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Published: Friday, August 16, 2019

No pain, no gain - looking beyond CPAC with practical work

 Jon Hale, Head of Biology at Beaulieu Convent School explores ideas for enhancing practicals:
 
From the little conversations I have with fellow Biology teachers in the UK, many schools are doing more practical work than 5 years ago (pre-reform), but little more than they have to in order for their students to fulfil the Common Practical Assessment Criteria and achieve their Practical Endorsement. The exception to this anecdotal evidence describes students taking their practical records with them to university interviews as they show off the wealth of experiences. 
 

There are loads of excuses that teachers can use to explain why their students do not get the perfect experience of practical work. The sheer volume of content is never going to go away, the cost of specialist equipment such as a thermocycler or even the timescales involved in certain investigation like genetic crosses of Drosophilia. So what we choose to pursue needs to be invaluable to the students learning and high impact towards improving their attainment. 

 

@STEMLearningUK shared an evaluation tool in the @FutureLearn Teaching Practical Science: Biology course that was incredibly comprehensive and well worth a look at completing once or twice within a cohort, especially if things didn’t go according to plan. When we are focused solely on meeting the Common Practical Assessment Criteria (CPACs), we often lose sight of the progress students need to make before developing competency in a particular technique. Or try to eek out every potential assessment objective from a practical to justify the 'time lost' to the PAG without considering the cognitive load on the adolescent human. 

 

Recently I have been playing with ChemixLab to make some A level integrated instructions. At the moment the new version is still in beta but it is looking good so far helping students understand some of the nuances of a particular protocol, such as judging colour changes, etc that get lost in words. The feedback from the students, especially those who do find it difficult to process information, has been positive so I might be making a concerted effort to do a few more in the near future.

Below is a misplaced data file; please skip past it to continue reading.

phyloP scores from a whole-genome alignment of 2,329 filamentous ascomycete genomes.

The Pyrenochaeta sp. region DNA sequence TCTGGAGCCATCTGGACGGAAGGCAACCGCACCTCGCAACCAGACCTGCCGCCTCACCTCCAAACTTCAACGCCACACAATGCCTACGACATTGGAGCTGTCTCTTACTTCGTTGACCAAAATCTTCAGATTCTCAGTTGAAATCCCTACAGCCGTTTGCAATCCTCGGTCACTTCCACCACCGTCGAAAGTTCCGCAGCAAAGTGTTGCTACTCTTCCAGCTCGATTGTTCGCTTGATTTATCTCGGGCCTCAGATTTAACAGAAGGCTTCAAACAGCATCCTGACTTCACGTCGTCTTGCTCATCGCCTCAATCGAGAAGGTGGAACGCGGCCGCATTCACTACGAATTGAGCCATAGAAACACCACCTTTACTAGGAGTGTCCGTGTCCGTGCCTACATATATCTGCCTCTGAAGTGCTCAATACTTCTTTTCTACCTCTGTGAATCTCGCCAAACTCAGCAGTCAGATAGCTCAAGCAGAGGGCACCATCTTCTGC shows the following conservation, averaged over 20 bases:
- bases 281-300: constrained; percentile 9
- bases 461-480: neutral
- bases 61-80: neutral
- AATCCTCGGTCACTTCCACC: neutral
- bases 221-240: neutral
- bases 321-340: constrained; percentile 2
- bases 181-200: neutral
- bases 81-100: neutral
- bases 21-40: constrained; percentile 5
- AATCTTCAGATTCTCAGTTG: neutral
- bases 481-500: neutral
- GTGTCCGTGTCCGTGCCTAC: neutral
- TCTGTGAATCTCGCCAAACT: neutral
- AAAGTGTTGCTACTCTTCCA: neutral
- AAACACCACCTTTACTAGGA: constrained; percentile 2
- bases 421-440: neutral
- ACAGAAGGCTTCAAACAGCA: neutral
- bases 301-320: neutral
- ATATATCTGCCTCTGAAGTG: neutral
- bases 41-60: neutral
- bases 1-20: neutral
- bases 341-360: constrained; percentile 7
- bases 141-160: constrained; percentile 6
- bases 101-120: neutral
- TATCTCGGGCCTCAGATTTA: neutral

However the biggest change in my own practice has been to revert to how I want students to experience phenomena rather than complete a set of data. For example, rather than just doing enough to meet the CPAC for enzyme-dependent reactions with the classic amylose and amylase, we explore the entire topic through practicals. We start with the identification that liver, apple, potato, bacteria and yeast all contain catalase and start trying to make some kind of comparative investigation. This allows standard deviation to be embedded early in Year 12s as a bonus, but the focus is on the idea that enzymes might be different due to genetic differences or could be being expressed at different levels within the organisms. There is a lot to discuss regarding the quality of the data too, so although the practical demand is low (GCSE level), the ability to question 'why?' to everything is instilled.

 

Then it is onto the concentration of bacterial catalase (serial dilution opportunities galore through this topic), the concentration of hydrogen peroxide, temperature, pH and lastly the concentration of copper sulfate to discuss inhibition. At every point the students are driving the experimental design as a result of their previous learning. With the experiments being quick to run it gives the opportunity for them to discuss or research the reasons behind the data.

 

Sometimes the students complain about the volume of work that they feel that they have to undertake in order to complete the practical, but this is quickly forgotten when they consider what they have learnt as a consequence. No pain, no gain.